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Cold Spring Harbor Laboratory's president congratulates alumna on winning Nobel Prize

October 5th, 2009
In response to the announcement today that Carol Greider, Ph.D., has been named a Nobel Laureate, Cold Spring Harbor Laboratory President Bruce Stillman said, "Congratulations to Cold Spring Harbor Laboratory (CSHL) alumna Carol Greider and her colleagues Elizabeth Blackburn and Jack Szostak for winning the 2009 Nobel Prize for Physiology or Medicine.

"Carol was one of the first young scientists to be appointed a Cold Spring Harbor Laboratory Fellow. By selecting her for this unique program, we recognized her as an outstanding young investigator with the potential to become a leader in biomedical research. During her fellowship from 1988-1990, she identified the key mechanism by which the telomerase enzyme adds DNA to the ends of chromosomes. Carol continued her research career at CSHL as a member of our faculty from 1990-1997. We are proud of Carol's scientific achievements and grateful to her for continuing to support CSHL as part of this Institution's Scientific Advisory Council."

CSHL has played a significant role in promoting research on telomeres, dating back to investigations led by CSHL alumna and Nobel Laureate Barbara McClintock, the renowned plant geneticist who discovered that the ends of broken chromosomes are unstable, but that the natural ends -- which she called telomeres -- are stable. Telomeres are now understood to be regions of repetitive DNA at the ends of chromosomes which prevent them from degradation during cell division.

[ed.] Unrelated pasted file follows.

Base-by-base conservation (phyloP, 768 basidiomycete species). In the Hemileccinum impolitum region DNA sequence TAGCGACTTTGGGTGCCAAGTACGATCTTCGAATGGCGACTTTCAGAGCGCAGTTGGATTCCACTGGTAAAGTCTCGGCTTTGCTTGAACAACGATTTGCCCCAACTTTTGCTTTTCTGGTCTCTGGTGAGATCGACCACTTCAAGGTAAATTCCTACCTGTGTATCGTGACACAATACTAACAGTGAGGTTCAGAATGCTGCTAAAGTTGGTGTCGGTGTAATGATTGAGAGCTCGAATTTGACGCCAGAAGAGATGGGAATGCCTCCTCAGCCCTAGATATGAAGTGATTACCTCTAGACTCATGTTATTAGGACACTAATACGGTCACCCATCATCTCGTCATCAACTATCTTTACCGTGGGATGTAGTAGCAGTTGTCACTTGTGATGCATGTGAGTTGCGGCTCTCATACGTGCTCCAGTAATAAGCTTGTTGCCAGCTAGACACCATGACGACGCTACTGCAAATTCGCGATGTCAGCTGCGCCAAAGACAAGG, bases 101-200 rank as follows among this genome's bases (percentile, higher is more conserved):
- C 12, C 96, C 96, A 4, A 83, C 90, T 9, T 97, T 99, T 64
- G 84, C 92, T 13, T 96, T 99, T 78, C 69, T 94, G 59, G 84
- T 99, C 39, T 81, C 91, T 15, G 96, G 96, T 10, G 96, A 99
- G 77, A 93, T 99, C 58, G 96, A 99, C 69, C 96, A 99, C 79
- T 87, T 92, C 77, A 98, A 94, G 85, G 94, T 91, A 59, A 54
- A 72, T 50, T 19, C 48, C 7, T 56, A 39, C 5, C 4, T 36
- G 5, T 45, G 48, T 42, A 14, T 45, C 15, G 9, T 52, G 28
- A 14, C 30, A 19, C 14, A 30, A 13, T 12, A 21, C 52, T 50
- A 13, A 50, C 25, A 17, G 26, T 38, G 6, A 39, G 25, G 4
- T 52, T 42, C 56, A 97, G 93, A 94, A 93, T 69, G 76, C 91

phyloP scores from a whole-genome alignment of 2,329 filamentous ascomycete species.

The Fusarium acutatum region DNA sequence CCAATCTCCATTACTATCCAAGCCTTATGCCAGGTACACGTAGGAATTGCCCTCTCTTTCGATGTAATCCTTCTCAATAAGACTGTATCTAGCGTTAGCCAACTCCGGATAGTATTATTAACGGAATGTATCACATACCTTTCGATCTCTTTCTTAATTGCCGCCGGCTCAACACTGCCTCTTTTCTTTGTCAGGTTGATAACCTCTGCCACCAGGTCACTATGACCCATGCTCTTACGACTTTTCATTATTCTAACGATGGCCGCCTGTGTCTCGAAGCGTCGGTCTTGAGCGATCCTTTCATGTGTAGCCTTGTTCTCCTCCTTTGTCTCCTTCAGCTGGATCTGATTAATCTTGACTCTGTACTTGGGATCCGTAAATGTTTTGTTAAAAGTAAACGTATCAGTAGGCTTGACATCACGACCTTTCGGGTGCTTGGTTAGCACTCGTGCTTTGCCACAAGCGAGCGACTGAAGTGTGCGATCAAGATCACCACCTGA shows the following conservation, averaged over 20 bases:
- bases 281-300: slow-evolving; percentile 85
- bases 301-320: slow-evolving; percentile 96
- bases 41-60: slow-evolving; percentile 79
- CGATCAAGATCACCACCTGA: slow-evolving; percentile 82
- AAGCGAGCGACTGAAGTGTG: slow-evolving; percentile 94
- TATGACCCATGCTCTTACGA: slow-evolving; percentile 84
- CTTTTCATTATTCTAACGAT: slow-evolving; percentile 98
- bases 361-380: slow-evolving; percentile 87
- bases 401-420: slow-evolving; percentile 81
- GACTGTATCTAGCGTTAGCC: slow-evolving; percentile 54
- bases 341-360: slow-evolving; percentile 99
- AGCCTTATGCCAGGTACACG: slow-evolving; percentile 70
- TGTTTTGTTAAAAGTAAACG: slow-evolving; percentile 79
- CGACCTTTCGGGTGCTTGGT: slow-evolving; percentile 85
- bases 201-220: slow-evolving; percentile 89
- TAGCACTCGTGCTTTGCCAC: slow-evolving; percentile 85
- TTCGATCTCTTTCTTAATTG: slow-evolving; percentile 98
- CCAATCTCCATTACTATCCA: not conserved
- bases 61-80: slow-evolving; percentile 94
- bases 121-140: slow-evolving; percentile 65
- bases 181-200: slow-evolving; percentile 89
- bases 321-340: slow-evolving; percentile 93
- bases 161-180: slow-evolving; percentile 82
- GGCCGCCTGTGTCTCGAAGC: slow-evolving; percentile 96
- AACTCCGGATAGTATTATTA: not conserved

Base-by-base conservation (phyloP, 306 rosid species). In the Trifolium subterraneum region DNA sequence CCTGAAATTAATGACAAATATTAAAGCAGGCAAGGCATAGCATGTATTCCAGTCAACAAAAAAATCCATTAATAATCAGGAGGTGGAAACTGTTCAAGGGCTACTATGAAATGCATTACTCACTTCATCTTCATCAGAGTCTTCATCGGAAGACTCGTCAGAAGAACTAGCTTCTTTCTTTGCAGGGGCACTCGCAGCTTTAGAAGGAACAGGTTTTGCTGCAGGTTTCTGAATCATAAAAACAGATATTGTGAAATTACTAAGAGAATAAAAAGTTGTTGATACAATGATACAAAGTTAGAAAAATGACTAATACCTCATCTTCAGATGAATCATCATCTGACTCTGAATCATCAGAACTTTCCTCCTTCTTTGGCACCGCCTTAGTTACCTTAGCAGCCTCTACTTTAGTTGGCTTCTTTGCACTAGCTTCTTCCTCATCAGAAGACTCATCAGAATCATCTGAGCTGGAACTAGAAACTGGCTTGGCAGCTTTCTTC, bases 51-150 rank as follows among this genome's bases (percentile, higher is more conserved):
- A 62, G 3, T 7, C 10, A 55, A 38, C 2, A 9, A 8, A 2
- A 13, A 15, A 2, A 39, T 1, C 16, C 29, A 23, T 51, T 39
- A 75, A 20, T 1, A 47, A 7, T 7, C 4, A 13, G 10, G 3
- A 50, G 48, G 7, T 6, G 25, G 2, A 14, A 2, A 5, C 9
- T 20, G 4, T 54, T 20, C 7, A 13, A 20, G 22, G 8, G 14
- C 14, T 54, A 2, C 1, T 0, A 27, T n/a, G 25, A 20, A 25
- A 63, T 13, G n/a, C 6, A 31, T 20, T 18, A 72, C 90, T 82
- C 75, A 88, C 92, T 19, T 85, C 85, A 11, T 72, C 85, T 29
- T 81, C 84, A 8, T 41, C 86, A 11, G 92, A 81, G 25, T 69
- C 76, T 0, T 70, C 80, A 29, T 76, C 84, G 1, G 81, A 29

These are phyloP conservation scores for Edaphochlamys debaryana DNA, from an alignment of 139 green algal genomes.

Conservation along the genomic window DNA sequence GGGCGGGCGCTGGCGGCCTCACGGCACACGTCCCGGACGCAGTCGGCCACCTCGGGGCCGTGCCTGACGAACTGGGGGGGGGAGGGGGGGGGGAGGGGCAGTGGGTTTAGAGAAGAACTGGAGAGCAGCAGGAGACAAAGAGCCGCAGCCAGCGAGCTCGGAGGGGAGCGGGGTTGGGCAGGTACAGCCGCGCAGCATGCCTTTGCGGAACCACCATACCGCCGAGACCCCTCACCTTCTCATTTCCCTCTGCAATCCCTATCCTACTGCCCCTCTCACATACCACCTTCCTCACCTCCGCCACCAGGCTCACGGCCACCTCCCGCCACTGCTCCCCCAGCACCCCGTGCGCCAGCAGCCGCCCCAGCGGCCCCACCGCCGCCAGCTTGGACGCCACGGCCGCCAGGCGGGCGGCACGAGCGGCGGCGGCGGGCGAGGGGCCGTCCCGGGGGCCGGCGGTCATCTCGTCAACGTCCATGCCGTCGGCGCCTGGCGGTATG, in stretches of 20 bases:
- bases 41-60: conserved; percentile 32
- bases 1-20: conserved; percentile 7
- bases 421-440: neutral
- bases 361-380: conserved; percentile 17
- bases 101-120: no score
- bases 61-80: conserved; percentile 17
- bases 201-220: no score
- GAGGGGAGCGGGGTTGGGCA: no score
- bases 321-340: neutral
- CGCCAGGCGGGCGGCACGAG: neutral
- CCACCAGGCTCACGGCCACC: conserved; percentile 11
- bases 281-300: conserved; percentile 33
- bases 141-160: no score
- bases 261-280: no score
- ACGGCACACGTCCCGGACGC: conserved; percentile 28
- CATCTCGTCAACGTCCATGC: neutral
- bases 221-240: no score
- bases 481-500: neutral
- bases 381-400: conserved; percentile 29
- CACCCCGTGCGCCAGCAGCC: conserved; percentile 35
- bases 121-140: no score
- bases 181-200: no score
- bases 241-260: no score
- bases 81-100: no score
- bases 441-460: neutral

The first major scientific meeting devoted to telomeres was held at CSHL's Banbury Center in 1994. The organizers included Carol Greider and Elizabeth Blackburn. This initial meeting on telomeres was followed by a series of larger conferences on telomere biology held on the CSHL campus. In 1995, the CSHL Press published the first monograph on telomeres, edited by Drs. Greider and Blackburn.

Source: Cold Spring Harbor Laboratory

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